Many people assume that springtime is responsible for their boosted libidos. And it makes sense. Birds, bees, and woodland creatures all seem to be getting it on just as the snow thaws. Alas, the science suggests that you are nothing more than randomly horny (and no more likely to get laid than any other season) come springtime—no matter what those rabbits are doing your yard.
“The research doesn’t really fit with the spring fling in sex drive,” urologist Paul Turek told Fatherly. Perhaps the rumor started because of frisky squirrels; perhaps it’s that spring just feels like a great time for sex, Turek muses. “Everything becomes easier in spring and, as life’s fundamental needs are met more easily, attention turns toward the fun, the fancy, and sex.”
There isn’t a ton of firm data on the how sex is shaped by the seasons, but multiple studies suggest that spring is among the least sexy months. Men’s testosterone levels peak throughout the winter and women’s testosterone levels (also involved in sex drives) peak during the fall and summer. At least one study found that men have the lowest testosterone levels and sperm counts in the spring, and studies suggest that men find women most attractive in the winter.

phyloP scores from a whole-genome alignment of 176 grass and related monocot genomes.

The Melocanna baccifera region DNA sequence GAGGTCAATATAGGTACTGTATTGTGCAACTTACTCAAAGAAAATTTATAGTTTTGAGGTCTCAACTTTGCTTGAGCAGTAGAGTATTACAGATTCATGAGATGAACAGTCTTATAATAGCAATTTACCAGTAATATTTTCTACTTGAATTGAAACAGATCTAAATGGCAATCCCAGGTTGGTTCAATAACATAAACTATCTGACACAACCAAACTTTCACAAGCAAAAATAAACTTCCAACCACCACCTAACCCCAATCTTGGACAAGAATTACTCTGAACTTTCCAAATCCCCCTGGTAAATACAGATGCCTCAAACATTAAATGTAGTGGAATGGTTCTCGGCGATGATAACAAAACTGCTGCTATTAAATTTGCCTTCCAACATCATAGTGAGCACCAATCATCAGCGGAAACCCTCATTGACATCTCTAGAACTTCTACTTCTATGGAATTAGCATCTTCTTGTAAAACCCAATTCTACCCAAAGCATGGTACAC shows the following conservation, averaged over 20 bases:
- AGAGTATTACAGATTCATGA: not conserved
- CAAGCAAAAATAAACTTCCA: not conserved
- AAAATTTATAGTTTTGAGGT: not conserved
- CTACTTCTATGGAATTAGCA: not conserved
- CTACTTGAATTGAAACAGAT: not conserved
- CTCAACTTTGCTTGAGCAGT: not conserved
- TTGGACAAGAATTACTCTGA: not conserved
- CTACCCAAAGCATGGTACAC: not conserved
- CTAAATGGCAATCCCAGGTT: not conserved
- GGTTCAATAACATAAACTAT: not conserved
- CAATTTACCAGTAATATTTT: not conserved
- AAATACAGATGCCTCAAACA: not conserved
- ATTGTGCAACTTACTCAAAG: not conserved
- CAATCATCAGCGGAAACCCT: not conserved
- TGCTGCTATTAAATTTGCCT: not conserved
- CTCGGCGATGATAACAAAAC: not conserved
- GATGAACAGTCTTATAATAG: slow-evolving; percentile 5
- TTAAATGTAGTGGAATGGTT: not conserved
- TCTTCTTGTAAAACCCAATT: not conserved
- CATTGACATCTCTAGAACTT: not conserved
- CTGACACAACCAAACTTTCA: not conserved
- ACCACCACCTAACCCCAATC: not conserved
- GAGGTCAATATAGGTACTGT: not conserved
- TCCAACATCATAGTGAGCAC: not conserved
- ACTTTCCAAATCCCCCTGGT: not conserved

One of the only data points in favor of spring fever surrounds sexually transmitted diseases among adolescents, which peak during the springtime. But that could be chalked up to behavior. Suffice to say you’re probably spending your spring breaks very, very differently than the average teenager.
In a word, there’s plenty of evidence to suggest that springtime is no aphrodisiac. And, if there is anything even resembling a human mating season, you missed it last winter. Turek acknowledges, however, that springtime may feel sexy—even if it totally isn’t. “Maybe men and women feel like having more sex in the spring but don’t actually do it,” he suggests.